For some time now Drones have been available on the market for the military, commercial use and hobbyists and we are hearing more and more about them via the media.  As is often the case with new technology drones were at first expensive but have subsequently become more affordable.  Drones too have developed from their early days where they reached lower heights and stability and quality of imagery was limited.  Today’s drones reach high altitudes; carry high quality cameras with complex software with less expensive models available too.

Drones and building surveys

Our Building Surveyors use drones to access difficult to observe areas of buildings to take aerial view 360 photos to assist in identifying problem areas in a property.  In the past building surveyors used long ladders, scaffold towers and scaffolding was used to reach roofs, valley gutters and chimneys to inspect these hard to view areas.  Hiring and erecting scaffolding is expensive and time consuming whereas using a drone is quick and less expensive.

Within our building surveys we include many aerial view 360 photos many of which are taken using drones.  A drone used for structural building surveys is a great tool enabling not only digital high-resolution photography but also thermal imaging and 3D mapping of properties too.

We believe that we are at the forefront of Building Surveyors using drones and whether looking at a Listed Building or modern home drones help making our building surveys the best money can buy.

What is a Drone?

A Drone is the common name used by the public for unmanned aerial vehicles (UAV) or unmanned combat aerial vehicle (UCAV) in other words an aircraft without a human pilot. Drones are controlled by various methods including:-

  • Remote control by individual located on the ground or another vehicle
  • Drones in the media
  • The mainstream media frequently have articles about drones such as
  • BBC News: ‘Drone’ hits BA plane: Police investigate Heathrow incident
  • BBC News: “Why the future of drones is up in the air”
  • Evening Standard: “Drone pilot ‘breaks every rule in book’ with incredible video footage of London”
  • Sky News: “Calls to Police over drones up by 2,000%”
  • Daily Mail: British drone strikes have killed 305 ISIS targets in the last year without causing ANY civilian casualties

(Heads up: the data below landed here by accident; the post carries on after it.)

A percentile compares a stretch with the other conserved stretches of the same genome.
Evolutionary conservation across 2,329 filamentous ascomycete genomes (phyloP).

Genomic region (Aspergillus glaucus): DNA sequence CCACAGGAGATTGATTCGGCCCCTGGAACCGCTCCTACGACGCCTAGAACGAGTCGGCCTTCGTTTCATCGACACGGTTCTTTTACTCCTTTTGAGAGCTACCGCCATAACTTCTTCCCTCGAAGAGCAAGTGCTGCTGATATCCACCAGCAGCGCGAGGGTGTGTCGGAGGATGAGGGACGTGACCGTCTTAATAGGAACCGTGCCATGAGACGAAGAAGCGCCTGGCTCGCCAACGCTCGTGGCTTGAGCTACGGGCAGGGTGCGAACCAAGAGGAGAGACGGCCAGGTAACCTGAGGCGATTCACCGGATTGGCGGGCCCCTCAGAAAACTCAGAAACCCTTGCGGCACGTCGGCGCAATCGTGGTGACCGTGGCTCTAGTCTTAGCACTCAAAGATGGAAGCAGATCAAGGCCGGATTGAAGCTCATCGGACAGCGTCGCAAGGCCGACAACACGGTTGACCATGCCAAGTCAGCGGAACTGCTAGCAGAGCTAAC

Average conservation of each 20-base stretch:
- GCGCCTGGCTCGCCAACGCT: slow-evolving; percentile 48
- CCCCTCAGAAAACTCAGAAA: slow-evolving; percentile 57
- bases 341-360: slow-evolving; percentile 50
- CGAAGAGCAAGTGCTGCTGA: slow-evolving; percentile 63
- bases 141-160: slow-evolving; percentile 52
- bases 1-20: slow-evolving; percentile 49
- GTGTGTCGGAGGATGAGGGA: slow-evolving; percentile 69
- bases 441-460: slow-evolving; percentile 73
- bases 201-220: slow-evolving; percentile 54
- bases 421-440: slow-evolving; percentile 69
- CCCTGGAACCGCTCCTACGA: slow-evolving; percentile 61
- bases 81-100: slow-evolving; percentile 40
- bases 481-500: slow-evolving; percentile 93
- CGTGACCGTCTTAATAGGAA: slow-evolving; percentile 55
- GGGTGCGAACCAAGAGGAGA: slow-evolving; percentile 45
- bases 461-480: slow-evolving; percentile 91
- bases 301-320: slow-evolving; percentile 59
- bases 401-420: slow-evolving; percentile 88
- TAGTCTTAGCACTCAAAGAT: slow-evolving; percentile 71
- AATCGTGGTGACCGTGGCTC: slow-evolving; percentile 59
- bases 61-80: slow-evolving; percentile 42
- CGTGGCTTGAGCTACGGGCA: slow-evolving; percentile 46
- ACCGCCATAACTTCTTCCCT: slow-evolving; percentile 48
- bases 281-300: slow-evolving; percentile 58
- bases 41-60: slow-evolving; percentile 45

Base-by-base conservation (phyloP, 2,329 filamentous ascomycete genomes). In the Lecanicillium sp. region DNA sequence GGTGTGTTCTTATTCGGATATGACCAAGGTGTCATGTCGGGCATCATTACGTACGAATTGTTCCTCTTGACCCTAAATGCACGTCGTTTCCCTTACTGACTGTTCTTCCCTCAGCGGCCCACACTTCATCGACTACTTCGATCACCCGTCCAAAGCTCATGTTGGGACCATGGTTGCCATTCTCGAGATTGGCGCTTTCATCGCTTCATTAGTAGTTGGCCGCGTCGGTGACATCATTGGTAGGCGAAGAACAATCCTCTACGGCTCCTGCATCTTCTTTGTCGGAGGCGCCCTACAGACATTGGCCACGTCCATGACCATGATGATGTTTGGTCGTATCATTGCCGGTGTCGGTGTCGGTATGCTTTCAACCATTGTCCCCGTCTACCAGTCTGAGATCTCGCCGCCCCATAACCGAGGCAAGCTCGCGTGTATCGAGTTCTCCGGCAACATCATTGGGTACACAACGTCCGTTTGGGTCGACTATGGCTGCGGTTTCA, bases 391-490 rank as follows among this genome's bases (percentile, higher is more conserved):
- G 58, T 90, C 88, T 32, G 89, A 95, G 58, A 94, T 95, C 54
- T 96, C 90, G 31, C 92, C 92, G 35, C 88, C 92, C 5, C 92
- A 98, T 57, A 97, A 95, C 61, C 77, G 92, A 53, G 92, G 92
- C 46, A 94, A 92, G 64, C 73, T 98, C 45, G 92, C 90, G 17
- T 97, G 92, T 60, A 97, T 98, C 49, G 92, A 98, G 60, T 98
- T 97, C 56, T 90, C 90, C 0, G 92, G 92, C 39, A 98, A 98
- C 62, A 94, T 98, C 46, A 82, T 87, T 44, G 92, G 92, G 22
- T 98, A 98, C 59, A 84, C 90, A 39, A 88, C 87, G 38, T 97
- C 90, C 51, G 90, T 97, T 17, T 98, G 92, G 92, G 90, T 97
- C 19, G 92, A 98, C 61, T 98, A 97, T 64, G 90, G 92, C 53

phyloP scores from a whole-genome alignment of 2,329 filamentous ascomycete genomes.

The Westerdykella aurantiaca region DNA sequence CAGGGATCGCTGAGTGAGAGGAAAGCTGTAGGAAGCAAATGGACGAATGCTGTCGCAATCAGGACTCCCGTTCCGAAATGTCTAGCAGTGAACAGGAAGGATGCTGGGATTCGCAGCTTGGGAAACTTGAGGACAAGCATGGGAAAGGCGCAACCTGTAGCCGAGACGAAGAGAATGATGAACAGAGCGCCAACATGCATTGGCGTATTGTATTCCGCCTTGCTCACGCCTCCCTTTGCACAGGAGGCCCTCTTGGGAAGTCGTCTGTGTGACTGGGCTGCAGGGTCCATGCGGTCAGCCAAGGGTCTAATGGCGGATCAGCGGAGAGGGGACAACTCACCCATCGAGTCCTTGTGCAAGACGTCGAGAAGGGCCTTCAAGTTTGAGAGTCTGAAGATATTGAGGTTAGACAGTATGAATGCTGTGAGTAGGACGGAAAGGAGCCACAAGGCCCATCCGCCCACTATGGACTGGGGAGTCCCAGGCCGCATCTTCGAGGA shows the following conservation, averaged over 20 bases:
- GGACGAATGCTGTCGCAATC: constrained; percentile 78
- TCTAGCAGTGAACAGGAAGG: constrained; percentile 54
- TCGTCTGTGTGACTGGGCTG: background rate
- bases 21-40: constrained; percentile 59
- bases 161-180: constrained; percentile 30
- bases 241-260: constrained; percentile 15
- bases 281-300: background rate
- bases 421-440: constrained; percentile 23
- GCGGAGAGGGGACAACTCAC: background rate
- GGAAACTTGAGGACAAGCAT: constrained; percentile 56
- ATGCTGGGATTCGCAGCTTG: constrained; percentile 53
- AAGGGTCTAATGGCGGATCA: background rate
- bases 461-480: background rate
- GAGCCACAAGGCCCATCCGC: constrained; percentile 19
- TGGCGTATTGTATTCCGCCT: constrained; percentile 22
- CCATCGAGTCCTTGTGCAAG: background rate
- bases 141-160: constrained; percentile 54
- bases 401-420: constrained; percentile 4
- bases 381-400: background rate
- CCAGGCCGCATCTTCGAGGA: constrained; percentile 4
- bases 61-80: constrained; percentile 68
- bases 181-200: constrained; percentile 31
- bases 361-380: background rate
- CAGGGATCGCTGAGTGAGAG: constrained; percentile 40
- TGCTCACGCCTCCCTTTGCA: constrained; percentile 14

• Whether scare mongering or promoting drones are a media topic that is frequently making headlines with the drone market expected to be worth higher and higher figures.
  • For example The Consumer Electronics Association stated the drone market is worth $130m £86 million in 2015, 50% higher than the previous year.
  • Drones and Legislation – a veritable minefield of regulations and safety
  • As drones become more and more common place legislation changes.
  • For example: Drones fitted with cameras must not be flown with 50m of people, vehicles, buildings or structures, or over congested areas.
  • Civil Aviation Authority guidelines for flying “safely and legally” need to be adhered.
  • For example: a drone should never fly higher than 400ft or 122m
  • Drone hobbyists be careful
  • Whether using drones for a hobby or for commercial use codes of conduct, permissions, databases of ownership, risk assessment of using in a particular location etc all need addressing. Legislation takes time to put in place and often technology develops at a faster pace – governments across the globe need to address this.

When were drones invented?

The first drone, or unmanned bomb filled balloon was launched by Austria in 1849 to attack Venice.  In the early 1900s drone innovations primarily concentrated on providing military personnel with practice targets for training purposes.

During WWI and WWII various unmanned aerial combat vehicles were developed including Archibald Montgomery Low’s aerial target, the automatic airplane by Hewitt-Sperry and later in the 1950s when jet engines were used companies such as Beechcraft launched their Model 1001 for the US Navy.

The early drones were remote controlled airplanes and it was later during the Vietnam War that unmanned aircraft were further developed and used widely.  Later during the War of Attrition and Yom Kippur War drones UAV’s were widely used with many lives saved due to flying in high risk areas.  Drones save lives – General John Charles Meyer, Commander in Chief of the Strategic Air Command (SAC) said “we let the drone do the high-risk flying… the loss rate is high, but we are willing to risk more of them… they save lives!”.

Drones developed further over the decades becoming smaller and smaller, carrying cameras with higher and higher definition and reaching greater and greater heights.

Drones will certainly carry on developing and become more and more a part of daily life.

More information on drones

UK Drone Show ukdroneshow.com – first drone consumer event in UK held in 2015

UK Civil Aviation Authority caa.co.uk/drones